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Sorting a "tuple" by the second value

by thmsdrew (Scribe)
on Apr 09, 2012 at 03:28 UTC ( #964070=perlquestion: print w/ replies, xml ) Need Help??
thmsdrew has asked for the wisdom of the Perl Monks concerning the following question:

I have a huge list of tuples in a text file, each of them separated by a new line, that are of the following format:

blahblah blahblahblah blohblohbloh blohblohbloh hithere byethere foobarfoo barfoobar

... and so on. I need to sort these tuples by the second value, which is separated from the first value by a tab character. I don't want to have to swap the tuples, sort them, then swap them back, because that seems inefficient and dumb, but I can't think of a good way to do it otherwise.

Any tips on accomplishing this task?

Comment on Sorting a "tuple" by the second value
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Re: Sorting a "tuple" by the second value
by Anonymous Monk on Apr 09, 2012 at 04:17 UTC

      Thanks for that link, it was helpful for sure. Here's how I did it. The first subroutine gets the tuples from the file, splits them into an array, and writes them all into one array.

      sub get_links { my @links; open(my $fh, "<", "links.alpha.sorted.25sample") or die "cannot open < links.alpha.sorted.25sample: $!"; while(<$fh>) { chomp; my $tuple; @$tuple = split(/\s+/, $_); push(@links, $tuple); } return @links; }

      Then I sort by the second value and write it to another file:

      sub sort_and_store { my @links = get_links(); my @sorted_links = sort { $a->[1] cmp $b->[1] } @links; open(my $fh, ">", "sorted.by.destination") or die "cannot open > sorted.by.destination: $!"; foreach my $tuple (@sorted_links) { print $fh "@$tuple\n"; } }

      I've never used the @$blah variable type before, and I couldn't find any information about it. I'm guessing that's how you refer to the arrays in an array of arrays?

        I've never used the @$blah variable type before, and I couldn't find any information about it. I'm guessing that's how you refer to the arrays in an array of arrays?

        Yes, that is one way to do it, known as dereferenceing because $blah is a reference, see references quick reference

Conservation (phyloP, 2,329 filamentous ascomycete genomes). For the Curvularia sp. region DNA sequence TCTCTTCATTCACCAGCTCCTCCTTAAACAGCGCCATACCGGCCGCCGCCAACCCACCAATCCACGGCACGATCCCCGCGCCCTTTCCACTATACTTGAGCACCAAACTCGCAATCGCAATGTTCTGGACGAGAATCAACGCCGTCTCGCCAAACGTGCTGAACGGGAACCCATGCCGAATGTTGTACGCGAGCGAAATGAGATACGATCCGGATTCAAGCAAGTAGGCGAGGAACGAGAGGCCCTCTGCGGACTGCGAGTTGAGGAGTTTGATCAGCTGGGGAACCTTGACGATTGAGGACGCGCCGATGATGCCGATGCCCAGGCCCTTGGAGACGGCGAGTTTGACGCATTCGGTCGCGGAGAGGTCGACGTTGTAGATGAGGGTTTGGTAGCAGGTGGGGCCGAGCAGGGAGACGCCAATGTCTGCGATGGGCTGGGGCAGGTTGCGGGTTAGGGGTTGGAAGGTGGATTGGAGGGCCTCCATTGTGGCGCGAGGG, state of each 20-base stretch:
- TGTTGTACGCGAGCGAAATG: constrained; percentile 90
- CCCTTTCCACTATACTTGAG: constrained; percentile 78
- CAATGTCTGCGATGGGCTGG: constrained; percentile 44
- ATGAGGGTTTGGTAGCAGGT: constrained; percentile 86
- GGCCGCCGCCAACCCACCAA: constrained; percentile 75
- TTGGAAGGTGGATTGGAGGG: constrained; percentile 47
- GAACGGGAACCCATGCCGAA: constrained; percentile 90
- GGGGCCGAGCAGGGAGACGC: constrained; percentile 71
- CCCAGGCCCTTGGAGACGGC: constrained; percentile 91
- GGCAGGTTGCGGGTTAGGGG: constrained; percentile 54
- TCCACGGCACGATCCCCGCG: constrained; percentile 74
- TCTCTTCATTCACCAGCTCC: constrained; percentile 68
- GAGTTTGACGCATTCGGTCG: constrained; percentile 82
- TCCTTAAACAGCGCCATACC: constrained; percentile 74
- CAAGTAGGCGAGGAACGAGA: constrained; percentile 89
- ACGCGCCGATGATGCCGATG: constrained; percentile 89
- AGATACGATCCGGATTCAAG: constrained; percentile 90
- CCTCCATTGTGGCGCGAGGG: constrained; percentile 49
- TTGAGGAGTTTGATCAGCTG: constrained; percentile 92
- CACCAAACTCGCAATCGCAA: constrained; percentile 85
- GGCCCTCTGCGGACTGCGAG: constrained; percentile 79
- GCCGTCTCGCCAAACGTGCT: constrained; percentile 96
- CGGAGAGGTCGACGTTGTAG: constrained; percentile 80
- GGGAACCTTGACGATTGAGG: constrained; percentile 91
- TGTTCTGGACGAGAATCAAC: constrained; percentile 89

Its nice you picked up a new trick, but I would still use sort :)

        $ cat fafafile 3 6 1 1 2 0 9 1 9 4 4 5 7 3 2 0 5 4 6 7 6 2 9 8 $ sort --dictionary-order fafafile 0 5 4 1 2 0 2 9 8 3 6 1 4 4 5 6 7 6 7 3 2 9 1 9 $ sort --dictionary-order --key=2,2 fafafile 9 1 9 1 2 0 7 3 2 4 4 5 0 5 4 3 6 1 6 7 6 2 9 8

        You could combine the steps in your get_links() and sort_and_store() subroutines into one process.

        knoppix@Microknoppix:~$ cat spw964070.in abc peter def jack ghi zak jkl ben mno mick pqr alan knoppix@Microknoppix:~$ perl -Mstrict -wE ' > open my $inFH, q{<}, q{spw964070.in} > or die qq{open: < spw964070.in: $!\n}; > open my $outFH, q{>}, q{spw964070.out} > or die qq{open: > spw964070.out: $!\n}; > > print $outFH > map { $_->[ 0 ] } > sort { $a->[ 2 ] cmp $b->[ 2 ] } > map { [ $_, split ] } > <$inFH>; > > close $inFH > or die qq{close: < spw964070.in: $!\n}; > close $outFH > or die qq{close: > spw964070.out: $!\n};' knoppix@Microknoppix:~$ cat spw964070.out pqr alan jkl ben def jack mno mick abc peter ghi zak knoppix@Microknoppix:~$

        Sticking to your subroutines, it would be more efficient for get_links() to return a reference to @info than the huge array itself, like so:-

        ... return \ @links; } sub sort_and_store { my $refToLinks = get_links(); my @sorted_links = sort { $a->[1] cmp $b->[1] } @$refToLinks; ...

        I hope these points are helpful.

        Cheers,

        JohnGG

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